Saint Walpurga or Walburga (Old English: Wealdburg, Latin: Valpurga, Walpurga, Walpurgis; c. AD 710 – 25 February 777 or 779), also spelled Valderburg or Guibor, was an English missionary to the Frankish Empire. She was canonized on 1 May ca. 870 by Pope Adrian II. Walpurgis Night (or "Walpurgisnacht") is the name for the eve of her day, which coincides with May Day.
Walpurga was born in the county of Devonshire, England, into a local aristocratic family. She was the daughter of St. Richard the Pilgrim, one of the underkings of the West Saxons, and of Winna, sister of St. Boniface, Apostle of Germany, and had two brothers, St. Willibald and St. Winibald. Saint Richard is buried in the Basilica of San Frediano, Lucca, where he died on pilgrimage in 722. Saint Richard is also known as Richard the Saxon Pilgrim, of Droitwich.
St. Richard, when starting with his two sons on a pilgrimage to the Holy Land, entrusted Walburga, then 11 years old, to the abbess of Wimborne. Walpurga was educated by the nuns of Wimborne Abbey, Dorset, where she spent 26 years as a member of the community. She then travelled with her brothers, Willibald and Winebald, to Francia (now Württemberg and Franconia) to assist Saint Boniface, her mother's brother, in evangelizing among the still-pagan Germans. Because of her rigorous training, she was able to write her brother Winibald's vita and an account in Latin of his travels in Palestine. As a result, she is often called the first female author of both England and Germany.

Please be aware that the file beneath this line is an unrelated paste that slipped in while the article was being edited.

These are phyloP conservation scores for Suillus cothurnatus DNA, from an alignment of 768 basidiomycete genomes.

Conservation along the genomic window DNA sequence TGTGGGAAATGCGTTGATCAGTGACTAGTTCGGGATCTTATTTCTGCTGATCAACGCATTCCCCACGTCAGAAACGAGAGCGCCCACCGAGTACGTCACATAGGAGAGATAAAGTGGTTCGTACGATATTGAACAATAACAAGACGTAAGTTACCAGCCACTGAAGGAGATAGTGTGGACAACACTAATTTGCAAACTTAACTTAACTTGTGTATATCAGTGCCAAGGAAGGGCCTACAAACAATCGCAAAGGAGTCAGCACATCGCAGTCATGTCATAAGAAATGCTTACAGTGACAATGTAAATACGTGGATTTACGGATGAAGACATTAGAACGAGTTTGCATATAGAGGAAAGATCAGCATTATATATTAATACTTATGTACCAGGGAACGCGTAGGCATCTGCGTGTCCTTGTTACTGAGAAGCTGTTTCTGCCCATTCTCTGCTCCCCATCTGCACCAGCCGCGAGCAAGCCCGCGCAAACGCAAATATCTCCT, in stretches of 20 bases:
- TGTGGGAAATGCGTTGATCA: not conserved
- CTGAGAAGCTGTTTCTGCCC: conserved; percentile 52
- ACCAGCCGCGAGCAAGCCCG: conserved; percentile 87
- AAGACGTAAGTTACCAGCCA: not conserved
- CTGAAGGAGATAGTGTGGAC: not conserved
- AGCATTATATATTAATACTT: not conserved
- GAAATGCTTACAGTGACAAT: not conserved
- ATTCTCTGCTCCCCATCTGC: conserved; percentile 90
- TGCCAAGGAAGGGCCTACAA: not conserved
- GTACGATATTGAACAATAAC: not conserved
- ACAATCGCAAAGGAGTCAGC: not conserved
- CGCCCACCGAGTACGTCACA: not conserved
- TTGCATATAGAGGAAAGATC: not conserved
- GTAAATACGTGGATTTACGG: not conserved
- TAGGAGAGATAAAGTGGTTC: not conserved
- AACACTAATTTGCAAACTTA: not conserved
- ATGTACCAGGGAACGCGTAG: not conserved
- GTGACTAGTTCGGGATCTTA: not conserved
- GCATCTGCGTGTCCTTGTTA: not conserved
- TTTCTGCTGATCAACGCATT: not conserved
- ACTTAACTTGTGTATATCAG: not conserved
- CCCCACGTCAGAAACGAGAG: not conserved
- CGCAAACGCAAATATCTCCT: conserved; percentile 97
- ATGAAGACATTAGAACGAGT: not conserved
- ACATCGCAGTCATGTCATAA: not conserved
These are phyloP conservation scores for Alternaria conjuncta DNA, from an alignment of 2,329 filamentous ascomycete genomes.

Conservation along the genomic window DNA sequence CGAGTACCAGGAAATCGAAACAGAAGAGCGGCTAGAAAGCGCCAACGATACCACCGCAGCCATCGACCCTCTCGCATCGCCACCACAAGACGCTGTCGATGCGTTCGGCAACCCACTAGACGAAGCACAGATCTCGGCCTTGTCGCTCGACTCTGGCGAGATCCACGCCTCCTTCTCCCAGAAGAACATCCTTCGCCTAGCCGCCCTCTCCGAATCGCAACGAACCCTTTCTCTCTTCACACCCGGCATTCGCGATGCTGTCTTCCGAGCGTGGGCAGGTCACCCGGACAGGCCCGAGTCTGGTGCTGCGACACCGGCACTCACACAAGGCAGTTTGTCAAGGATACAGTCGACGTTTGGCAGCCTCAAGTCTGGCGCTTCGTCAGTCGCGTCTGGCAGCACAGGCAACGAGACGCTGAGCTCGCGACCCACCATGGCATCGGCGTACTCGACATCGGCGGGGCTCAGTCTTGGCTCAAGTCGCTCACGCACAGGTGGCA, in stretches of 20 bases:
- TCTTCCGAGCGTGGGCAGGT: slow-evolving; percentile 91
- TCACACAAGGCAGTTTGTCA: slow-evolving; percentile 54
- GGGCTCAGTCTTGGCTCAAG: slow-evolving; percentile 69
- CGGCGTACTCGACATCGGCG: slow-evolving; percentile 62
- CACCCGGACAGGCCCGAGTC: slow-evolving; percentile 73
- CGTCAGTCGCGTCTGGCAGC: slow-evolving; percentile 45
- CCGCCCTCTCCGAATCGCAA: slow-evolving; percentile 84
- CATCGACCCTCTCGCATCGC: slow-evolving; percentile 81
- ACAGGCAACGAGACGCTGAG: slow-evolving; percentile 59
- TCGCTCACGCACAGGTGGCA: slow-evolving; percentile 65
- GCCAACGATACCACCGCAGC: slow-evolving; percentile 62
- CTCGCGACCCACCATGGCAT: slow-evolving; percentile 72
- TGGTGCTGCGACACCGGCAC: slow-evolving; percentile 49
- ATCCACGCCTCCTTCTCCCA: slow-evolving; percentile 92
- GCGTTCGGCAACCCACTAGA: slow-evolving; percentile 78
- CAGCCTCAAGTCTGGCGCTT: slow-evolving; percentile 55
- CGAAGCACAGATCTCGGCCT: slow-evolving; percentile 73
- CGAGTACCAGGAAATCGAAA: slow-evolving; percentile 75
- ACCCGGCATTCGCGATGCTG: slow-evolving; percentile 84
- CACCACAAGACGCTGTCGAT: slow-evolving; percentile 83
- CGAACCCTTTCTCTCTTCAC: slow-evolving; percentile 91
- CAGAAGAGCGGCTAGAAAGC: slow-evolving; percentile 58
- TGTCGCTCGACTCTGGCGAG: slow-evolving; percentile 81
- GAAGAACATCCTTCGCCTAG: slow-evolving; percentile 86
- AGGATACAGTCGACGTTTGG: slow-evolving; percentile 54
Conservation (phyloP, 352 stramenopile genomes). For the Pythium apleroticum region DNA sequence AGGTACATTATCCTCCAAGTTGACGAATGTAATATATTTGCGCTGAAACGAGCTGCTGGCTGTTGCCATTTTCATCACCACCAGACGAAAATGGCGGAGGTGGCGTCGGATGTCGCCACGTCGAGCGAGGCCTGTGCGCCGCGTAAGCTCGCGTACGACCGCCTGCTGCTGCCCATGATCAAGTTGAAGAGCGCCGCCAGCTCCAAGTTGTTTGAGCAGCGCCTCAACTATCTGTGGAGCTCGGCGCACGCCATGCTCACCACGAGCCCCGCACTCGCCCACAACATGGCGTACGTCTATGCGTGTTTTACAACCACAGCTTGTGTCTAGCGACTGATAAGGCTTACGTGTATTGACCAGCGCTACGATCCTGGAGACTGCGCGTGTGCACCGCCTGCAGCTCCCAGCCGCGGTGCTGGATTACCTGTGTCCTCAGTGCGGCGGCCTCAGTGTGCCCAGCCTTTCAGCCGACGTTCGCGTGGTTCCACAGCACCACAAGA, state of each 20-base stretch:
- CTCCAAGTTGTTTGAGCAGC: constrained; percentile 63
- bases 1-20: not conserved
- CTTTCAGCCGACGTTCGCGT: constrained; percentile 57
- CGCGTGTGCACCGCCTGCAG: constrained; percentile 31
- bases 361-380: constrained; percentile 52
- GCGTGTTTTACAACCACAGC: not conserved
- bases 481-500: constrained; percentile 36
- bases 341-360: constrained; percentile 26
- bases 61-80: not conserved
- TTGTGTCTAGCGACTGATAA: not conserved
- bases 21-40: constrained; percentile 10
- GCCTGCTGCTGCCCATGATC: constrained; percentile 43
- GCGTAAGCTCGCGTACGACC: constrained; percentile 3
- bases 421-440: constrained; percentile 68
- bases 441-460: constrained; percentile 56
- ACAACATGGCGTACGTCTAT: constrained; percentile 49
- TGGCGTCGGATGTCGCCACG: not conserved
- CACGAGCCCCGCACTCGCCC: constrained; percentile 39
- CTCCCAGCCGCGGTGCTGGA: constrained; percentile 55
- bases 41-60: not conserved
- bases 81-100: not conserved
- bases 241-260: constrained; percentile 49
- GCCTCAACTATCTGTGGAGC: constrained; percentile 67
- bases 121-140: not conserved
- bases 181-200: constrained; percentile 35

Walpurga became a nun in the double monastery of Heidenheim am Hahnenkamm, which was founded by her other brother, Willibald, who appointed her as his successor. Following his death in 751, she became the abbess.
Walpurga died on 25 February 777 or 779 (the records are unclear) and was buried at Heidenheim; the day carries her name in the Catholic church calendar. In the 870s, Walpurga's remains were transferred to Eichstätt. In Finland, Sweden, and Bavaria, her feast day commemorates the transfer of her relics on 1 May.